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Montez L. Fuller v. United States of America

IN THE UNITED STATES DISTRICT COURT FOR THE SOUTHERN DISTRICT OF ILLINOIS


June 18, 2012

MONTEZ L. FULLER, PETITIONER,
v.
UNITED STATES OF AMERICA, RESPONDENT.

The opinion of the court was delivered by: Herndon, Chief Judge:

MEMORANDUM & ORDER

Pending before the Court is petitioner Montez L. Fuller's motion for recusal (disqualification) of judge for bias pursuant to 28 U.S.C. § 455 (Doc. 32). Petitioner contends the "trial judge has developed a lengthy history of failing to adjudicate petitioner[']s motions on the merits and refusing to [h]onor [o]pinions and law setforth[sic] to follow from the higher court and based all of the rulings in [petitioner's] case contrary to law and has joined teams with U.S. Attorney in securing [petitioner's] conviction."

Petitioner's motion is DENIED, as there are currently no matters pending before the Court. Alternatively, petitioner has put forth no allegations that would support recusal. Under 28 U.S.C. § 455, a judge should recuse if he has a personal bias or prejudice against the litigant. The inquiry under § 455(a) is based on an objective standard. Liteky v. United States, 510 U.S. 540, 548 (1994). Thus, the inquiry turns on "whether a reasonable person perceives a significant risk that the judge will resolve the case on a basis other than the merits." Hook v. McDade, 89 F.3d 350, 354 (7th Cir. 1996) (citation omitted). "The decision whether a judge's impartiality can 'reasonably be questioned' is to be made in light of the facts as they existed, and not as they were surmised or reported." Cheney v. United States District Court for the District of Columbia, 541 U.S. 913, 914 (2004) (quoting Microsoft Corp. v. United States, 530 U.S. 1301, 1302 (2000)). As the inquiry is based on a reasonable person standard, as opposed to that of "a hypersensitive or unduly suspicious person," trivial risks of perceived impartiality are insufficient to warrant recusal. See Hook, 89 F.3d at 354 (citation omitted).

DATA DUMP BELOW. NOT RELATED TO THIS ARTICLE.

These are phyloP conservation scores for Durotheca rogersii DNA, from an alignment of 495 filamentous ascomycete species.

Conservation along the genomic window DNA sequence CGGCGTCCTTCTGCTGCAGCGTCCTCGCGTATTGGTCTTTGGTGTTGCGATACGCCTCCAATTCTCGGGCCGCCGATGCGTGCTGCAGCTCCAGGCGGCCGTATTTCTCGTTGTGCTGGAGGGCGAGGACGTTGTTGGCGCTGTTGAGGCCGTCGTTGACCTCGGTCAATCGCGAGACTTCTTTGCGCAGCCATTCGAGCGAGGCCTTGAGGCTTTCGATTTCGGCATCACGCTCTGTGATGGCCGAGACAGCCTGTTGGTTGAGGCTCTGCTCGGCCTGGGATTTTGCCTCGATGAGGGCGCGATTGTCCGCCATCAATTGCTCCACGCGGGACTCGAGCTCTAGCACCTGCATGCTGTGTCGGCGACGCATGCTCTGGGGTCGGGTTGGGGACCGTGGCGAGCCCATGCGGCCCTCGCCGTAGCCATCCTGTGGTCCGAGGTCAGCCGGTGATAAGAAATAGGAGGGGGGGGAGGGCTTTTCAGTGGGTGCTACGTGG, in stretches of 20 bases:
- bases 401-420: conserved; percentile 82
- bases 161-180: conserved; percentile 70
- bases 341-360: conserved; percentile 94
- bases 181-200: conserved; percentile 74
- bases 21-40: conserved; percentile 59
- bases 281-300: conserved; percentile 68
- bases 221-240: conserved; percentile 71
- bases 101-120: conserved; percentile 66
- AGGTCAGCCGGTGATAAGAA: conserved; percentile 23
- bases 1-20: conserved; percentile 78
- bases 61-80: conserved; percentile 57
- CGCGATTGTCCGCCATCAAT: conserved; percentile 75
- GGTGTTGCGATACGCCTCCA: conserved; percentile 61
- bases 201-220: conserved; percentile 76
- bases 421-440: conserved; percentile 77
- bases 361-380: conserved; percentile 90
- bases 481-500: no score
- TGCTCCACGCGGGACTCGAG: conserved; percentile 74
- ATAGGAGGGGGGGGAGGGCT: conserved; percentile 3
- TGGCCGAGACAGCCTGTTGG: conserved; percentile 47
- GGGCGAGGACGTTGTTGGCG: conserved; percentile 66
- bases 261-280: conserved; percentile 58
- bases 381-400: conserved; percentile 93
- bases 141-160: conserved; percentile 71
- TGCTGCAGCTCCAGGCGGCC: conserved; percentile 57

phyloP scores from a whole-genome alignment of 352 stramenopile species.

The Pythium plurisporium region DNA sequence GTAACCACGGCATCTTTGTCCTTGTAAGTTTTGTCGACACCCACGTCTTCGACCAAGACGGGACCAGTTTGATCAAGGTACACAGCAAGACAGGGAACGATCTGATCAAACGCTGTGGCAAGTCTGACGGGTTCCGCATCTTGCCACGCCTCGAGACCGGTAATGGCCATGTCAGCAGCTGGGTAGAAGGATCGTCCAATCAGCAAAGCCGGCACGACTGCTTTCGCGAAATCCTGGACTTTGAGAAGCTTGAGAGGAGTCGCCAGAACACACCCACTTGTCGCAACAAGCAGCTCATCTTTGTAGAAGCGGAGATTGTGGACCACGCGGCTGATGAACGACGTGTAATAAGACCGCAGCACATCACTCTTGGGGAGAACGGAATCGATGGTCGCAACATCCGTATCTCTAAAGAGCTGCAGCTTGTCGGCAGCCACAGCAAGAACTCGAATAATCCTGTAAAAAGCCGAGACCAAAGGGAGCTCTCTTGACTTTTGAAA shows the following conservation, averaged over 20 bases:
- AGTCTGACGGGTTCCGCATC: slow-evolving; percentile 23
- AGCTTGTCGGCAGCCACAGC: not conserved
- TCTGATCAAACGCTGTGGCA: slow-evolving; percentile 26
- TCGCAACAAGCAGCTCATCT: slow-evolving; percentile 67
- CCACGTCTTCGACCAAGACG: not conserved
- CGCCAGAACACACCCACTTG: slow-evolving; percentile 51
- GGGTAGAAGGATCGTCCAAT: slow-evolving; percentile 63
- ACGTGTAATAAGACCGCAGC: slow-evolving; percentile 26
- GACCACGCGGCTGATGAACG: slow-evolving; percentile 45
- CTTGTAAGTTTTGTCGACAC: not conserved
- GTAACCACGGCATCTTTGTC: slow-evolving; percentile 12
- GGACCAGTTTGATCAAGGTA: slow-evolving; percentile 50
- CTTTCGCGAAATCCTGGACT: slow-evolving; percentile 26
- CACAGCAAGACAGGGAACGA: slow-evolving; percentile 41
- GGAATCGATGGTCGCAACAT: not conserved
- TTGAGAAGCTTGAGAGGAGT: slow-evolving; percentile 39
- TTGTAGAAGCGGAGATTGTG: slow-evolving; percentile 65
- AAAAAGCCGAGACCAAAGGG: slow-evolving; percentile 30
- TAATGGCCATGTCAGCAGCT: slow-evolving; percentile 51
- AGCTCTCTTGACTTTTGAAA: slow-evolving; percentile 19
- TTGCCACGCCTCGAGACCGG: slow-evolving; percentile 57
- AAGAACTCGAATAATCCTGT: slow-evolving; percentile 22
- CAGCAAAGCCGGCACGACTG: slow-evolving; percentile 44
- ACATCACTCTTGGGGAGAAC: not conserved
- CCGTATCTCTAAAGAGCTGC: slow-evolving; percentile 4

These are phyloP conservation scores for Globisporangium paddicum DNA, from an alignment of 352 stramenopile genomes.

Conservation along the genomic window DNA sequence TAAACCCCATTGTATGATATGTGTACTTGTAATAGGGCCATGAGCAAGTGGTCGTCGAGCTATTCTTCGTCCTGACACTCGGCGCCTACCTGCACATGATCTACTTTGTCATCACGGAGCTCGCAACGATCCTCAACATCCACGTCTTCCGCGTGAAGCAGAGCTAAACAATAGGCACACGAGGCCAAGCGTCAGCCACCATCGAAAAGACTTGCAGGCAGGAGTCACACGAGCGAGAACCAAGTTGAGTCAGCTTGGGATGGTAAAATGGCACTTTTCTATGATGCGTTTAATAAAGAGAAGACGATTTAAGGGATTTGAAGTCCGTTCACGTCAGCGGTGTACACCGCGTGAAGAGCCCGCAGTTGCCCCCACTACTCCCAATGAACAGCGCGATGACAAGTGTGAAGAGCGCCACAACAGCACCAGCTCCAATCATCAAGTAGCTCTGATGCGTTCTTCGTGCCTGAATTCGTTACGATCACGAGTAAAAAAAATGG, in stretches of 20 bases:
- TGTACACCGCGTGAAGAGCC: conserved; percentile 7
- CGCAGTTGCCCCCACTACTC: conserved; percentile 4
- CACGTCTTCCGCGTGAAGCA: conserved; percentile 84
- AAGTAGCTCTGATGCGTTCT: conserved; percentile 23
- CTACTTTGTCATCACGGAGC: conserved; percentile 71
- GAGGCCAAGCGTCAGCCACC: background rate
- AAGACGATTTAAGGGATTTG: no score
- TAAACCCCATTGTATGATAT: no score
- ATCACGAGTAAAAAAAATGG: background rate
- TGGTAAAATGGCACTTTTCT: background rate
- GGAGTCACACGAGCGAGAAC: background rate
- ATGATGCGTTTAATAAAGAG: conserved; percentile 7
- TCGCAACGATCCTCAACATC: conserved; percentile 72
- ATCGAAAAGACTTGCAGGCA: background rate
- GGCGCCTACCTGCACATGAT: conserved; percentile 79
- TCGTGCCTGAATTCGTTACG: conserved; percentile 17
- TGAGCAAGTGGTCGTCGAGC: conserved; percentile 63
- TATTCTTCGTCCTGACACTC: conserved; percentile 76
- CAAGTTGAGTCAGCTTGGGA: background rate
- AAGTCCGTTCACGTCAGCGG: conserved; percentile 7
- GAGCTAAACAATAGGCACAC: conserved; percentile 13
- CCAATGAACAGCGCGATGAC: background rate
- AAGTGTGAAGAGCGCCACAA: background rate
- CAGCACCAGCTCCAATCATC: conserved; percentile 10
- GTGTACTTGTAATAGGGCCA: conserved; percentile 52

The Court has ruled on the merits of petitioner's § 2255 petition, in addition to numerous other motions of petitioner. Petitioner is obviously displeased with the Court's previous rulings. However, petitioner's displeasure or disagreement is not an adequate basis for recusal. Thus, as no actions are currently pending before the Court and petitioner has not demonstrated allegations warranting recusal, petitioner's motion is DENIED (Doc. 32).

IT IS SO ORDERED.

Digitally signed by David R. Herndon Chief Judge United States District Judge

Date: 2012.06.18 13:44:15 -05'00'

20120618

© 1992-2012 VersusLaw Inc.



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